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NASA Names 3D-Printed Habitat Winners

NASA has awarded two teams a total of $400,000 as part of its 3D-Printed Habitat Challenge. The winning entries demonstrated the feasibility of systems that use 3D printing to create human habitats on other planets.

The most recent award was the second of a three-part challenge.

The first-place printed dome created by Team Foster + Partners | Branch Technology of Chattanooga, TN. Image: NASA

First prize ($250,000) went to Team Foster + Partners | Branch Technology of Chattanooga, TN. Second place ($150,000) went to Pennsylvania State University of University Park.

“The advancement and innovation in additive construction that we’ve seen from these teams is inspiring,” said Jim Reuter, NASA’s deputy associate administrator for the Space Technology Mission Directorate (STMD). “Meeting the technology goals of this challenge proves that competition can push boundaries, and their work puts us that much closer to preparing the way for deep space exploration.”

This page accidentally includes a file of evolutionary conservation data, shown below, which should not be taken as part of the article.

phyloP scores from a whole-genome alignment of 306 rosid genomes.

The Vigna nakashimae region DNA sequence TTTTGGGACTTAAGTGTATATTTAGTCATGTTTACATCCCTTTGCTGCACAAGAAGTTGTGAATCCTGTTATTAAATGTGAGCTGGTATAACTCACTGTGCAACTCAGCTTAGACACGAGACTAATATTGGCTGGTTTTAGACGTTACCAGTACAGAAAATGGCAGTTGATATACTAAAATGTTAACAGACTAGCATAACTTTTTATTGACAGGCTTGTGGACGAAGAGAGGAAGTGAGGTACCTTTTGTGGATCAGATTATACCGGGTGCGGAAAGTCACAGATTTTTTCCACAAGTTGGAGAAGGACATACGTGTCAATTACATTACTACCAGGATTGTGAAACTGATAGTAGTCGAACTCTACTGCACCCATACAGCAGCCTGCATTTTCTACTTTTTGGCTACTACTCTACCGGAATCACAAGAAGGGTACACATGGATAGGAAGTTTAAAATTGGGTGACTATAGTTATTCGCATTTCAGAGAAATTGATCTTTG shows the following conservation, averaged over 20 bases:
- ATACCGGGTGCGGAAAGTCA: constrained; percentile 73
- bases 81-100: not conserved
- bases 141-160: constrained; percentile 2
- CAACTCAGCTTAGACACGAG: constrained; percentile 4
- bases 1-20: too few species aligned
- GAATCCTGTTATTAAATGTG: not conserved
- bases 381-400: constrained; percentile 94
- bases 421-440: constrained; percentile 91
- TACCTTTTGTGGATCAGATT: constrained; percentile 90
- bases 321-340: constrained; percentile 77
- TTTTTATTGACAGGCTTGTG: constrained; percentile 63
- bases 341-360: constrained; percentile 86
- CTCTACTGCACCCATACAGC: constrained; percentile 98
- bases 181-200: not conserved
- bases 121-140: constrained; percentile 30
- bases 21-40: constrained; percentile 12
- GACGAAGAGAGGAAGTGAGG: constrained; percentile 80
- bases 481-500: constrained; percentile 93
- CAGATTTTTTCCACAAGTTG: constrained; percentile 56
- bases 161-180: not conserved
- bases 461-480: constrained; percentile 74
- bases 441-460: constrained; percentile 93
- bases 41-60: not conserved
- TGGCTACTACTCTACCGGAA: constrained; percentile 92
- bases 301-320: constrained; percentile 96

Pennsylvania State University snagged the second-place slot in the 3D-Printed Habitat Challenge. Image: NASA

In Phase 2 of the competition, participants created recycling systems that could build structural components using terrestrial and space-based materials. They then developed 3D printing technologies that could produce a structurally sound habitat, including the printer and construction materials. They printed beams, cylinders, and domes that were analyzed and failure tested at the Caterpillar, Inc., Edwards Demonstration and Learning Center in Peoria, IL.

The teams printed the habitat pieces from Aug. 24 to 26 in front of the judging panel.

The 3D-Printed Habitat Challenge is aimed at developing technologies that could be used to create habitats out of local materials and recyclable materials both on other planets and in places here on Earth where the need for affordable housing is high, but building materials are scarce.

NASA’s Centennial Challenges Program and Bradley University in Peoria, partnered on the project.

You can read more about the early phases of the challenge here.

Source: NASA

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